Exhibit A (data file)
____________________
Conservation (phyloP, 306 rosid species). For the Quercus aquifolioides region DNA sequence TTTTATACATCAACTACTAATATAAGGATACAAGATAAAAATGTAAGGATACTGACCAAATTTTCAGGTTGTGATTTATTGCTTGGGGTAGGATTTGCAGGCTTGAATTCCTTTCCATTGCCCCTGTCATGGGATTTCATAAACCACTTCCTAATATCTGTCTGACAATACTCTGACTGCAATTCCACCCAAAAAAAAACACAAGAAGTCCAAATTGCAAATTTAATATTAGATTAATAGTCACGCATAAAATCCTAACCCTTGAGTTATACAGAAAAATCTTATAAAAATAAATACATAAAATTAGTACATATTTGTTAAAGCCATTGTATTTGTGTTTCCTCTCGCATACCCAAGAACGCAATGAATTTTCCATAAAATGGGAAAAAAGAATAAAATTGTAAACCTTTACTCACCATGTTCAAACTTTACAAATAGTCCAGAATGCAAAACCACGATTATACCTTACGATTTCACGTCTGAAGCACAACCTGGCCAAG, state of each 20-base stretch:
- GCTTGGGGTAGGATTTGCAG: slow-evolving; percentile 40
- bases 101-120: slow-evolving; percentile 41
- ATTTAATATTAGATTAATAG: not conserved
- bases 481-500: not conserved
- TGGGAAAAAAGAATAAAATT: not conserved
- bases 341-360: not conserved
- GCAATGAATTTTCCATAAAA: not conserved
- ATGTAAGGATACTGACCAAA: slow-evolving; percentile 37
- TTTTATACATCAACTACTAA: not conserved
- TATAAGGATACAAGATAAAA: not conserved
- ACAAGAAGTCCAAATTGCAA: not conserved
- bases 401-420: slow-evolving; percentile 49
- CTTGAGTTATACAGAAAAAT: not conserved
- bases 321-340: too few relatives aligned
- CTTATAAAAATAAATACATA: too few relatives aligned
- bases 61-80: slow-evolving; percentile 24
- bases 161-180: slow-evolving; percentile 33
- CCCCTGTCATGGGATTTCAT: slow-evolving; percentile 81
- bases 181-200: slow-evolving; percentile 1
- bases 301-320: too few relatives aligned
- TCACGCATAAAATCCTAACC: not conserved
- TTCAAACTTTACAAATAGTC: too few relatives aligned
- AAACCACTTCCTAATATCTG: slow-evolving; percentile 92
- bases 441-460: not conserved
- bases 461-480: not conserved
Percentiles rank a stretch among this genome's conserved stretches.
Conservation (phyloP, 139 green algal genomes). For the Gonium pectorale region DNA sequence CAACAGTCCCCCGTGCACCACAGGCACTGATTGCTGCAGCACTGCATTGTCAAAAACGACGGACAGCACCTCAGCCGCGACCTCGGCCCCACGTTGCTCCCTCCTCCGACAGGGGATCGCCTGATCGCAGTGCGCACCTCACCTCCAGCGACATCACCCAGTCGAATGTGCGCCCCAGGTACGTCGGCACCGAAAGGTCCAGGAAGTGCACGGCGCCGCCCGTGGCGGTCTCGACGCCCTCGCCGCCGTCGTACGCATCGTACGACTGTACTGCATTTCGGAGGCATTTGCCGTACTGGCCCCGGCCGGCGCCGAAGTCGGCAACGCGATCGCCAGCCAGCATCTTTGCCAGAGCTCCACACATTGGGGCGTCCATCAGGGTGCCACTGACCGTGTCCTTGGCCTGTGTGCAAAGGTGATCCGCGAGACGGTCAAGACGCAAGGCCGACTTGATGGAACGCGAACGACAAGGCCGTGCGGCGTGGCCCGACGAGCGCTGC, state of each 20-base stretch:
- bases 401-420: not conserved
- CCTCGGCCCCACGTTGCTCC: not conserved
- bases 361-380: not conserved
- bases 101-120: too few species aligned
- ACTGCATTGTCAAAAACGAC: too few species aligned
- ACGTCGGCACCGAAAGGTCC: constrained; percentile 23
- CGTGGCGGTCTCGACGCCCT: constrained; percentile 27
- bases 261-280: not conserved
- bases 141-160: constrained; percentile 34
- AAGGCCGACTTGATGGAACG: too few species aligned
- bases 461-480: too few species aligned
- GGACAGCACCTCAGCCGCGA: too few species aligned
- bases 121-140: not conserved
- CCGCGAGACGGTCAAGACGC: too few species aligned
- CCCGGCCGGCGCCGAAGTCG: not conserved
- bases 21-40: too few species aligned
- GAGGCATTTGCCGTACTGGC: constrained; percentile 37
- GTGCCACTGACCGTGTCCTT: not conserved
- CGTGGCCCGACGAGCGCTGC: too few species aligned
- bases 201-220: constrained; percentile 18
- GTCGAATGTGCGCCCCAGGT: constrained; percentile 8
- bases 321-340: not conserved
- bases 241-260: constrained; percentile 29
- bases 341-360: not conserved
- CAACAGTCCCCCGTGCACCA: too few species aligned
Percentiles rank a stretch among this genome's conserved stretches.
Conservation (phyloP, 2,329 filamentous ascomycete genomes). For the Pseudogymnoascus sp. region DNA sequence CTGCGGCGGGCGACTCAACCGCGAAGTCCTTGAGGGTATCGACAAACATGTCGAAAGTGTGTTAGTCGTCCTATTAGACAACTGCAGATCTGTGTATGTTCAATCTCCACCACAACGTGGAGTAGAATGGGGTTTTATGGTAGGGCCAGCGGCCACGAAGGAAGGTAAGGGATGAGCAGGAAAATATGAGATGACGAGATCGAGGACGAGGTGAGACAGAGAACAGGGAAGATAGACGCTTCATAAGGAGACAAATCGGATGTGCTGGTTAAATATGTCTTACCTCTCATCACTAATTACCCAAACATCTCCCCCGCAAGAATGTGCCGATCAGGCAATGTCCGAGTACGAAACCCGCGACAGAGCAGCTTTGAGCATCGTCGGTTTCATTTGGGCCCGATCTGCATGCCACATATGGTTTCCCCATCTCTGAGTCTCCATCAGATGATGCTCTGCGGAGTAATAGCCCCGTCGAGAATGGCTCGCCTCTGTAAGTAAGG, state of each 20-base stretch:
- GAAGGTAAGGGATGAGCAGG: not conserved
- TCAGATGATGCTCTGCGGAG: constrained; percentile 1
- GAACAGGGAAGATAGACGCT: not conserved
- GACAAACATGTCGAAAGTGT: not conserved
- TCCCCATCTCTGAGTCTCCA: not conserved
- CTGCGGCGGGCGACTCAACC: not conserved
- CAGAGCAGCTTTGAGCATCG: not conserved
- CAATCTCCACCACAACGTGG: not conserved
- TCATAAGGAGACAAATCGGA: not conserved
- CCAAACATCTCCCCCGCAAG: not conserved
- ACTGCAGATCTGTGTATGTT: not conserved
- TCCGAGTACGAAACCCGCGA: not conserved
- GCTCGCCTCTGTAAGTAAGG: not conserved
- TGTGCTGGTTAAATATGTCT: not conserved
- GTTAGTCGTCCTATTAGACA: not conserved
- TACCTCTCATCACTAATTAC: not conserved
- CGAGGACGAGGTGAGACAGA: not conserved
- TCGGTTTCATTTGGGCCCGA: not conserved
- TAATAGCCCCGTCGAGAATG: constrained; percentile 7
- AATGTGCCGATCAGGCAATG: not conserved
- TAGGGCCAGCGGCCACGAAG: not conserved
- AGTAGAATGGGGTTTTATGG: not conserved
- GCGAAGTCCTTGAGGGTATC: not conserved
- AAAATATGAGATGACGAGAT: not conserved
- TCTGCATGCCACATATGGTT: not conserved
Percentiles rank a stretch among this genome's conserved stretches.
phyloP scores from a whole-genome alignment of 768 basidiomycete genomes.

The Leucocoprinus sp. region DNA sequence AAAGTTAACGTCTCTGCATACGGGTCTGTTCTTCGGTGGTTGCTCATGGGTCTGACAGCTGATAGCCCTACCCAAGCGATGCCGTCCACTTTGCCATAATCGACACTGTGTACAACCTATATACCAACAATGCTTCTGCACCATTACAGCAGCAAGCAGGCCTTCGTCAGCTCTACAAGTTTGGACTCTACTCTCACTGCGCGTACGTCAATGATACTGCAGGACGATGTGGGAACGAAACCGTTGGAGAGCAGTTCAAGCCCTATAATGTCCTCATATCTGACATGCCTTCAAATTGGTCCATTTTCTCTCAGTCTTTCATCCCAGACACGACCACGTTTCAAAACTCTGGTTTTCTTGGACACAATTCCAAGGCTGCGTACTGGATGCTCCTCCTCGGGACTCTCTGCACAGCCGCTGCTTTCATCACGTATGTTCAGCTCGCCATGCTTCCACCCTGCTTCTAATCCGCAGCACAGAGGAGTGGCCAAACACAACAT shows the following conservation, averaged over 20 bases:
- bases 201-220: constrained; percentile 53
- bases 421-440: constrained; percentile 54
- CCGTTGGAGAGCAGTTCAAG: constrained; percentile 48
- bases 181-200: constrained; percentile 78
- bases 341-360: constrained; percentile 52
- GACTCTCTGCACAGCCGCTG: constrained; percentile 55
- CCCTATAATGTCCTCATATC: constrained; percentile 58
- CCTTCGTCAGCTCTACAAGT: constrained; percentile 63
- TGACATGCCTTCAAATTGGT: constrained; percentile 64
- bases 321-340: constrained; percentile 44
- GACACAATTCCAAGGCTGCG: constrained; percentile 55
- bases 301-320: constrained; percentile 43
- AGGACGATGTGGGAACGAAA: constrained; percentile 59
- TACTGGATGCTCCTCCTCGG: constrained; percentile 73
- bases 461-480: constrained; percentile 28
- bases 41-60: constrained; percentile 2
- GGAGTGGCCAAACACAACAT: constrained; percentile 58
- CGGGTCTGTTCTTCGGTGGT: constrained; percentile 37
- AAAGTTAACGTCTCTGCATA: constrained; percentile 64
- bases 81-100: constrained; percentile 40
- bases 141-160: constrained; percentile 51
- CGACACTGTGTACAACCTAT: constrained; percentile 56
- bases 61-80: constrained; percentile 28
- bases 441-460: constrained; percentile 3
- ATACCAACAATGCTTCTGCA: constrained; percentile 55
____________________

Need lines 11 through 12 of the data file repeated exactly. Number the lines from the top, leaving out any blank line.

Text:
- TATAAGGATACAAGATAAAA: not conserved
- ACAAGAAGTCCAAATTGCAA: not conserved